House Speaker Paul Ryan, R-Wis., said Thursday he won’t follow calls from presumptive Republican presidential nominee Donald Trump to “just please be quiet.”
Ryan said in a press conference on Capitol Hill that he will continue to speak up when he disagrees with his party’s candidate, who has caused controversy with his renewed calls to ban Muslims from coming to the U.S. in the wake of Sunday’s mass shooting in Orlando.
“You can’t make this up sometimes. I’ll just say we represent a separate but equal branch of government,” Ryan told reporters, acknowledging that Trump was unconventional. “He’s a different kind of candidate. This is a different kind of year. I’m going to be myself.”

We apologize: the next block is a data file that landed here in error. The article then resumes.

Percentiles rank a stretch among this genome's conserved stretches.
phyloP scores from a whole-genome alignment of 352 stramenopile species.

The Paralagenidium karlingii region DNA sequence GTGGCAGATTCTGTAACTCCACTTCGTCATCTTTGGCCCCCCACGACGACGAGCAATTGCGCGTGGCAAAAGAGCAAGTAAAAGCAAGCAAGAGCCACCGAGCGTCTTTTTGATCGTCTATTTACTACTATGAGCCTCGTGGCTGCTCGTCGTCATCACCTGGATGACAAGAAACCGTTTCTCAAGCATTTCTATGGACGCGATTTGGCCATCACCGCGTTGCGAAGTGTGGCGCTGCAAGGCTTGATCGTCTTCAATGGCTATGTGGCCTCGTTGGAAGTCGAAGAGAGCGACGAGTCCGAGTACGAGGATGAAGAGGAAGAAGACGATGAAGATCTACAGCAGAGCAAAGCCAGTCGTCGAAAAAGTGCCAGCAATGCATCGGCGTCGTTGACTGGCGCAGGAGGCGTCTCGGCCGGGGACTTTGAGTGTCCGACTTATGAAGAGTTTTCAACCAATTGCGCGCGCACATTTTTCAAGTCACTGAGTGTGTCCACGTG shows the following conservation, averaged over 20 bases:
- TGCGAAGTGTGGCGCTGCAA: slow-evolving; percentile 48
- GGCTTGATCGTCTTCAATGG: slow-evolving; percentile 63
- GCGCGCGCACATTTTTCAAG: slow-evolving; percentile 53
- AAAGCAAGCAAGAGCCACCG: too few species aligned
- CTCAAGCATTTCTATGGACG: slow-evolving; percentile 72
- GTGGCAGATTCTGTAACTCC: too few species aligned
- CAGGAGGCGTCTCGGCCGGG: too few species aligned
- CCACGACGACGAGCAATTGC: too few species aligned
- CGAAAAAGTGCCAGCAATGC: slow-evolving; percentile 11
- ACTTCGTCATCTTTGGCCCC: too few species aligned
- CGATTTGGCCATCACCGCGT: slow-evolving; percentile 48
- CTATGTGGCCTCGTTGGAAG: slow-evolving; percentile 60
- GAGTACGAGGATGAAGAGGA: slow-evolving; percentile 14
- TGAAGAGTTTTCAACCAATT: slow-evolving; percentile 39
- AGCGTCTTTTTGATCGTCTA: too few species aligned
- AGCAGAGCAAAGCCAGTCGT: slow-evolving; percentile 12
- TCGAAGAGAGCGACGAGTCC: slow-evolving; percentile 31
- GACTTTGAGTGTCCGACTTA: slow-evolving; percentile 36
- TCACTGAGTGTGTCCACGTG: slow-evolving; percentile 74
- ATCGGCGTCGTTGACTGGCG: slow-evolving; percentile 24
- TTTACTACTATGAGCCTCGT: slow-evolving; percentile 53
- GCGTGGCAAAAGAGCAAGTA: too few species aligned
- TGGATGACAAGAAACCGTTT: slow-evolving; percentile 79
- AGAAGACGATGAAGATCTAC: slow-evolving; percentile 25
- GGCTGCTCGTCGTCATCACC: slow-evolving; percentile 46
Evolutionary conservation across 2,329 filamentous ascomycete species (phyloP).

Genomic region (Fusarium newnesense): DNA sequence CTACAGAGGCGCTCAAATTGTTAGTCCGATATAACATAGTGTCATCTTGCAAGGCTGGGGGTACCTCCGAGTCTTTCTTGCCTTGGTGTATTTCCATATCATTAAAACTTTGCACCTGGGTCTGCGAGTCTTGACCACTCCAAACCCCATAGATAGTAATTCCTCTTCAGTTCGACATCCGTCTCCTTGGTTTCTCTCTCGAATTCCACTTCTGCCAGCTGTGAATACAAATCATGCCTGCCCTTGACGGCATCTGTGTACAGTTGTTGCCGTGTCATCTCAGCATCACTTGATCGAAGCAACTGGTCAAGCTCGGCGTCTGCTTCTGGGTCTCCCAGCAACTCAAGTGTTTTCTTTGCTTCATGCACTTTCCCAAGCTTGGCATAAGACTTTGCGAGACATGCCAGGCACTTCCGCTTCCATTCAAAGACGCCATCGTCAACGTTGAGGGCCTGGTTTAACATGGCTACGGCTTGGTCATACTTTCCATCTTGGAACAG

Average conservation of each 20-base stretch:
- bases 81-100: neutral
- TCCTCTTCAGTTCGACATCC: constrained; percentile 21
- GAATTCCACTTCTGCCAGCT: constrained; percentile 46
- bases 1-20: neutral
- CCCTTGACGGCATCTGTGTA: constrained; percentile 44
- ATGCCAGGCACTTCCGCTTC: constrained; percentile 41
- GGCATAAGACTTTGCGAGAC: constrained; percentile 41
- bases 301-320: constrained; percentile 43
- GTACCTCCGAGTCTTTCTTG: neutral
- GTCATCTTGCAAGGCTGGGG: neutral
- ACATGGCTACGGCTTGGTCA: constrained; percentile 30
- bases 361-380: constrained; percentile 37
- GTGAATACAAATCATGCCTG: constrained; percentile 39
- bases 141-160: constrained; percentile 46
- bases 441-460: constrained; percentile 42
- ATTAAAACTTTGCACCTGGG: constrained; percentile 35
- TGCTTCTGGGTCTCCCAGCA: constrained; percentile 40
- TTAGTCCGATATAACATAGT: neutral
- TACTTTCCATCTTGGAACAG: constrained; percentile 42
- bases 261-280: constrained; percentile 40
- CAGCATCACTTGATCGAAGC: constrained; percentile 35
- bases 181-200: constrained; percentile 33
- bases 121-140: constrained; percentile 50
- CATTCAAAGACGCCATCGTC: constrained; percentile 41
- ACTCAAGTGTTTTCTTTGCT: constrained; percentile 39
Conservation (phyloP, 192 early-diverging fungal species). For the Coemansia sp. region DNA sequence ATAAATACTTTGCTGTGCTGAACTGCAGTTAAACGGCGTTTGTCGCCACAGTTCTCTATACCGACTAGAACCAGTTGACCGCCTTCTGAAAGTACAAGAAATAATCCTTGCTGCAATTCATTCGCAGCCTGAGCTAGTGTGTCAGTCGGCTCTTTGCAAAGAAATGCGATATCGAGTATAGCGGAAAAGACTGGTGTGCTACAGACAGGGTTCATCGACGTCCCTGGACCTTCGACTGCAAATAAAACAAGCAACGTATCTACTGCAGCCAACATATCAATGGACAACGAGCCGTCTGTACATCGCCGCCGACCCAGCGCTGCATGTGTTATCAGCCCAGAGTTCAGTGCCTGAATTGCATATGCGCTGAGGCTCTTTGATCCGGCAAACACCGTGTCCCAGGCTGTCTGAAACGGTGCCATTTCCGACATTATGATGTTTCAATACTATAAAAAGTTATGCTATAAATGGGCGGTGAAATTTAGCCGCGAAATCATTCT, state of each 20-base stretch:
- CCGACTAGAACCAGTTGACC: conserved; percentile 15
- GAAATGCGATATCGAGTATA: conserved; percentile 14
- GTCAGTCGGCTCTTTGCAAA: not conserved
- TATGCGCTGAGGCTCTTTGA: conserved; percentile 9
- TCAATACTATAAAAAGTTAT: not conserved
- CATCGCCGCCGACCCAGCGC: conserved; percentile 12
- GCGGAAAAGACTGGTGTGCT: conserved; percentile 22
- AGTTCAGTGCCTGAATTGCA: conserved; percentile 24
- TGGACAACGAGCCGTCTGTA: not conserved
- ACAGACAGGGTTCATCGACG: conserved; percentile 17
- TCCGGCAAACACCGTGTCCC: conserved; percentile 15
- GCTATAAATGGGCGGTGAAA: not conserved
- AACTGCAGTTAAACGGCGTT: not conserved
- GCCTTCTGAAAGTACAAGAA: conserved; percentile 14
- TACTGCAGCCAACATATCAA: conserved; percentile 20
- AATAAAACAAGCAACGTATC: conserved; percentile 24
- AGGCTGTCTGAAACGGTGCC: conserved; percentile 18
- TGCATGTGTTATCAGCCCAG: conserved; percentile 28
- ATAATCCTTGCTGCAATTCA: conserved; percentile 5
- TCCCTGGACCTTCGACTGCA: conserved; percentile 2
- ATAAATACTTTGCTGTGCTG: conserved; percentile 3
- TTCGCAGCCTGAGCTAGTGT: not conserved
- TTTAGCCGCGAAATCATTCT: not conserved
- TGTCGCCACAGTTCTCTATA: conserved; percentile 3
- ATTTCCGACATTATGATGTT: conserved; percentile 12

Ryan said that people could lose their freedoms “if we don’t defend separation of powers.”
Trump has struggled to unite the Republican Party behind his unorthodox candidacy and has expressed frustration the party elite has yet to coalesce unconditionally behind him. Trump said Wednesday at a campaign rally he may be forced to wage the campaign on his own, sentiment his campaign co-chair Sam Clovis echoed Thursday morning on CNN.
"Either they want to get behind the presumptive nominee who will be the nominee of this party and make sure that we do everything we can to win in November or we're just asking them if they can't do that, then just shut the hell up," Clovis said of the Republican establishment. "That's what we're asking them to do."
Ryan has endorsed Trump but has not hesitated to publicly disagree with some of his policies. When asked if he’d reconsider the endorsement, the House Republican seemed to indicate Thursday that despite those differences it was unlikely he would withdraw his support.
The House speaker also made a point to offer the last question in his press conference to the Washington Post, which Trump banned earlier this week from officially covering his campaign.